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Taken from YouTube Great Ships The Windjammers
Windjammers were the last breed of large commercial sailing vessel, designed well after the Industrial Revolution using scientific methods and modern materials such as iron and steel in their construction. In general, the ships displaced between 2,000 and 5,000 tons and were cheaper than their wooden hulled counterparts for three main reasons: (1) iron was stronger and enabled larger ship size, capable of delivering considerable economies of scale, (2) iron hulls took up less space, allowing more room for cargo in a given hull size, and (3) iron required less maintenance than a wooden hull.
The 5-masted Preußen was the largest windjammer ever built, measuring 5,081 GRT.
The four-masted iron-hulled ship, introduced in 1875 by the full-rigged County of Peebles, represented an especially efficient configuration that prolonged the competitiveness of sail against steam in the later part of the 19th century. The four-masted barque was the ultimate refinement of aerodynamic study and thousands of years of seafaring experience. The barque rig can outperform the schooner rig, sail upwind better than full-riggers, and is easier to handle than full square rig.
The largest windjammer ever built was the five-masted full-rigged ship Preußen, which had a load capacity of 7,800 tons. She was also one of the fastest, regularly logging 16 knots (30 km/h) average speed on transatlantic voyages. Unfortunately speed was her undoing, as she collided with a steamer that underestimated the speed of the Preußen when crossing before her. The second largest windjammer was France II.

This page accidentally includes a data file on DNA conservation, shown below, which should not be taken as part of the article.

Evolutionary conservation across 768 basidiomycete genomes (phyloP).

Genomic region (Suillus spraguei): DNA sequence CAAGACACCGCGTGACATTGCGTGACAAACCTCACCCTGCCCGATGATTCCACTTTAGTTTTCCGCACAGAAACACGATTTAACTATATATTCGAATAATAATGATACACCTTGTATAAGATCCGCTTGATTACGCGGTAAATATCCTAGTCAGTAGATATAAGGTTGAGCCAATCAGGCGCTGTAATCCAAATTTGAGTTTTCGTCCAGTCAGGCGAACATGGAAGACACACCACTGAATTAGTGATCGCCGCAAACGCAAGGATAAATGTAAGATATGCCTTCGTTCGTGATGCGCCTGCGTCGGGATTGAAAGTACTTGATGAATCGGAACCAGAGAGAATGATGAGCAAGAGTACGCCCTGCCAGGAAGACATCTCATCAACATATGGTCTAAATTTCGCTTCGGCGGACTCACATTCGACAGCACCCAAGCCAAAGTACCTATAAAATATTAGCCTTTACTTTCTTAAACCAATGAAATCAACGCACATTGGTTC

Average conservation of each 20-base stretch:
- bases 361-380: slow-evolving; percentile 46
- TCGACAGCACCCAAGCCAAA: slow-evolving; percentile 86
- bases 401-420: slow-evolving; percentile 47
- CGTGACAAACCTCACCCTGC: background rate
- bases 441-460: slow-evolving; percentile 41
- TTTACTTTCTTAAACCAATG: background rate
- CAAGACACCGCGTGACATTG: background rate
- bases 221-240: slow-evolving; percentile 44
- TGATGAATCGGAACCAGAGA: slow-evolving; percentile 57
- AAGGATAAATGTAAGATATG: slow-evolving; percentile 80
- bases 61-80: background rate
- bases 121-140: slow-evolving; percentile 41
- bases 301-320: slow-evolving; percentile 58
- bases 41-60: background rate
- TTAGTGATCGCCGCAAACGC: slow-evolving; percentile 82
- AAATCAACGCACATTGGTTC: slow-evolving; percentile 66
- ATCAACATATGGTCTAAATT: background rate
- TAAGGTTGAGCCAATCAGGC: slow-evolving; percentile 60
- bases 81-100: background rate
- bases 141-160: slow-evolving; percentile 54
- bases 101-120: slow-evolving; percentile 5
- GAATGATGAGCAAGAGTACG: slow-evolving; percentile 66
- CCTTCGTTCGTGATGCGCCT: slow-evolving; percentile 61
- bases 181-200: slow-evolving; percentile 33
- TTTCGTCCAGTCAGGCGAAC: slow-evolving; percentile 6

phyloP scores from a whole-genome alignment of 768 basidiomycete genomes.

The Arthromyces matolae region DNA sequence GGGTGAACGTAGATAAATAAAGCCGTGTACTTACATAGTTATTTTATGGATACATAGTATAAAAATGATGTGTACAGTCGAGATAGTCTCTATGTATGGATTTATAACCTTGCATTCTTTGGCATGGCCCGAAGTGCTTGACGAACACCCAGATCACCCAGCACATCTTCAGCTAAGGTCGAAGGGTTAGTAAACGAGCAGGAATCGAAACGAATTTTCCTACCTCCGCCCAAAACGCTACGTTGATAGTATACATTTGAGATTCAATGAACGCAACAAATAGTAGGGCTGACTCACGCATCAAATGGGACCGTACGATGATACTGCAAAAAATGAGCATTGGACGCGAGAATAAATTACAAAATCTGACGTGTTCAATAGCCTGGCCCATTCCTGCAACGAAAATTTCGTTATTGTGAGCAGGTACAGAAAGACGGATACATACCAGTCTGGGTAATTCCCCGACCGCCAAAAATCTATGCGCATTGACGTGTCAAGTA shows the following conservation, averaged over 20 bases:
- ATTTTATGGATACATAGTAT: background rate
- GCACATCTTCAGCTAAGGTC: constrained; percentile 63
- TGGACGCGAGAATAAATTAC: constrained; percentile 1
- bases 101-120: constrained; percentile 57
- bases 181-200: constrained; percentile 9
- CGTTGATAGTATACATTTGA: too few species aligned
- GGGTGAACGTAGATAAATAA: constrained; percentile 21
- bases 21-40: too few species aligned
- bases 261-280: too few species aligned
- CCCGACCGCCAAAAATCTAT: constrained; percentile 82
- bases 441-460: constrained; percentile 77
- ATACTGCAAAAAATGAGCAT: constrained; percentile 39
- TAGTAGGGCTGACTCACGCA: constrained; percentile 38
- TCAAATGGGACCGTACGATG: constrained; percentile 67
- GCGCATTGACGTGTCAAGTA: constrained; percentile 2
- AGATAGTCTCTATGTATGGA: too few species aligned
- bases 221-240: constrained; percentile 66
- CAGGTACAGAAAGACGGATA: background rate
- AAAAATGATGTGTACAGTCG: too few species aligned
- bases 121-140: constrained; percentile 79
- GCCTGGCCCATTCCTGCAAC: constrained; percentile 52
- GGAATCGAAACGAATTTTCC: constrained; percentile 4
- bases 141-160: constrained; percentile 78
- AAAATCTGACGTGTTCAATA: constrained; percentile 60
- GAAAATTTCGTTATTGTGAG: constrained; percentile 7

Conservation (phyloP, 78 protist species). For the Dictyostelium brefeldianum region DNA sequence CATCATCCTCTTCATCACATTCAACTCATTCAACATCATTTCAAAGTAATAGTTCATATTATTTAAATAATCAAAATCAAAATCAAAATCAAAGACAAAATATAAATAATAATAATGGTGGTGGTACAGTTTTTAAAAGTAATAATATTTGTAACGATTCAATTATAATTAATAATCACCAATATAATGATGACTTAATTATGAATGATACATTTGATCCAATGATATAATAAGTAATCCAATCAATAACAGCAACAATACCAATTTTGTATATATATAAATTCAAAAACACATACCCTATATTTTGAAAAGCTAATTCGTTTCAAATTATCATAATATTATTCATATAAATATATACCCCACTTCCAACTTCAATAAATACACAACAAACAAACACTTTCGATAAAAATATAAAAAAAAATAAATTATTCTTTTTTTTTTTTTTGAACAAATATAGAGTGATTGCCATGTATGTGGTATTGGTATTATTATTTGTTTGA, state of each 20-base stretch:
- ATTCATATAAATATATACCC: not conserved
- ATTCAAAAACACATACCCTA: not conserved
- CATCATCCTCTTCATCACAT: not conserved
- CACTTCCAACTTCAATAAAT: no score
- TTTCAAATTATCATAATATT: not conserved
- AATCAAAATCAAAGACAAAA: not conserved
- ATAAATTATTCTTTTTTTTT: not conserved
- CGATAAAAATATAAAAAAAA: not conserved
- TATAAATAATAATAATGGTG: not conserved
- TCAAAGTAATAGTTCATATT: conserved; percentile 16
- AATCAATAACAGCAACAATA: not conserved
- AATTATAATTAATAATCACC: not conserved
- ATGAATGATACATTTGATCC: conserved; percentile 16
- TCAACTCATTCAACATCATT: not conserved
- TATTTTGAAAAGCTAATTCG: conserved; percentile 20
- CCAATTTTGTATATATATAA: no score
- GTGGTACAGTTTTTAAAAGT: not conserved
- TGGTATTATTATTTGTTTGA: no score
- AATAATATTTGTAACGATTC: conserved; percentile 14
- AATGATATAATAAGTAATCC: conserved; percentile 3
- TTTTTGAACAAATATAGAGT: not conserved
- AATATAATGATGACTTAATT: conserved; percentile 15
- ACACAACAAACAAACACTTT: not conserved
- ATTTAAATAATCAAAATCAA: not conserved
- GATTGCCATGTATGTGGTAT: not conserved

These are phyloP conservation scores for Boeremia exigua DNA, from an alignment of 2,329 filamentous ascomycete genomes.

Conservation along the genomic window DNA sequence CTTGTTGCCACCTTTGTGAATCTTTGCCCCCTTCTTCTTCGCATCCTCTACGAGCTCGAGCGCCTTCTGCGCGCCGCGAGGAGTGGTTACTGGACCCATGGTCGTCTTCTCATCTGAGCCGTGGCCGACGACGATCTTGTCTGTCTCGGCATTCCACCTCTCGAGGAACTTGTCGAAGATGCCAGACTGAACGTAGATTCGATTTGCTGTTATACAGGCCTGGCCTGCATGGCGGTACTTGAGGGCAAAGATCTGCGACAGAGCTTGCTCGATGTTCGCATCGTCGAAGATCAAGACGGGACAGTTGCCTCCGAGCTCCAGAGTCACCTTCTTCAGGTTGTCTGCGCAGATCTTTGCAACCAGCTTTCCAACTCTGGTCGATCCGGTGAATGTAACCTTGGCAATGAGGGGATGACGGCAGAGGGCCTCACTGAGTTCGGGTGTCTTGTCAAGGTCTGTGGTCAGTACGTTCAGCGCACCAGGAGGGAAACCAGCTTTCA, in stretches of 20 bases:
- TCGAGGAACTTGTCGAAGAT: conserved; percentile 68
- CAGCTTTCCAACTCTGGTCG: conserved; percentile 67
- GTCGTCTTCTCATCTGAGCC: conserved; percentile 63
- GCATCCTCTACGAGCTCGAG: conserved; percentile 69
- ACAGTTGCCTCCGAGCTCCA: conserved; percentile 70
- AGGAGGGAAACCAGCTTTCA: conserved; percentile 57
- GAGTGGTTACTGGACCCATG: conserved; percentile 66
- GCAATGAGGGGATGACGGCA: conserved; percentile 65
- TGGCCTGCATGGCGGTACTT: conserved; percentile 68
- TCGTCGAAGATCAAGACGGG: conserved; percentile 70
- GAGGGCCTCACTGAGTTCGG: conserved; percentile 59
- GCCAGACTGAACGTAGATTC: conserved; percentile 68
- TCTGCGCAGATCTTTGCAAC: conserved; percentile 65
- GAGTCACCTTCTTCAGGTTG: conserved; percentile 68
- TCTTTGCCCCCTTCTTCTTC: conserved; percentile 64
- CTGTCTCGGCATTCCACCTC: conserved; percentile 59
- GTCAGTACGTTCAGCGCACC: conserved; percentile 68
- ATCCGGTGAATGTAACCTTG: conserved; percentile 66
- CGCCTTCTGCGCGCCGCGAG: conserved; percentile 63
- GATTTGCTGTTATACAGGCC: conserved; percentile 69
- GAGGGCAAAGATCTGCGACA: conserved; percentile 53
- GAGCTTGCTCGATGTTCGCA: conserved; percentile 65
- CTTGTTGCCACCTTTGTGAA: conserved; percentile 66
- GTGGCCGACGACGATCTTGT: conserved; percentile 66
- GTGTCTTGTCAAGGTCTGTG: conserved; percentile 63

The large sail plans and raked bows of windjammers cause them to be confused with clippers, but there are significant differences between them. Clippers were optimized for speed, windjammers for cargo capacity and ease of handling. Most clippers were of composite construction, full rigged and had a cargo capacity of less than 1,000 tonnes; windjammers were iron and steel hulled, usually barque rigged, and had far greater cargo capacities. Clippers had already begun to disappear when windjammers emerged.
The largest windjammer to survive, the four-masted barque Moshulu, the ship on which Eric Newby, author of Last Grain Race sailed, today a restaurant ship at Philadelphia, Pennsylvania, United StatesWindjammers were mainly built from the 1870s to 1900, when steamships began to outpace them economically, due to their ability to keep a schedule regardless of the wind. Steel hulls also replaced iron hulls at around the same time. Sailing ships could hold their own on ultra-long voyages such as Australia to Europe. Since they were faster than steamers, did not require bunkerage for coal nor freshwater for steam, they were able to compete with steam ships, which usually could barely do 8 kn. Many of the famous windjammers sailed under the Finnish flag during at least some part of their careers. Ship-owner Gustaf Erikson of Mariehamn, Åland Islands, Finland, was famous for his windjammer fleet during the inter-war years. Other renowned sailing ship companies running their affairs despite the encroachment of the machine age were F. Laeisz of Hamburg and A.D. Bordes of Dunkirk.
Typically, windjammers are equipped with semi-mechanized rigging, steel profile masts and yards and steel cables as running rigging where possible. Often also the running rigging was handled by motor driven winches powered by donkey enginess. The combination of a large, efficient sail plan and hull optimized for good hydrodynamics allowed windjammers to sustain high cruising speeds; most four-masted barques were able to cruise at 15 knots (28 km/h) on plausible winds, some logged 18 knots (33 km/h) regularly and Herzogin Cecilie is known to have logged 21 knots (39 km/h).
YouTube link to Admiral – Ship of the Line Battle – Retreat
Admiral – 2015. When the young republic of The Netherlands is attacked and the country itself is on the brink of civil war, only Michiel de Ruyter can lead the county’s strongest weapon, the Dutch fleet.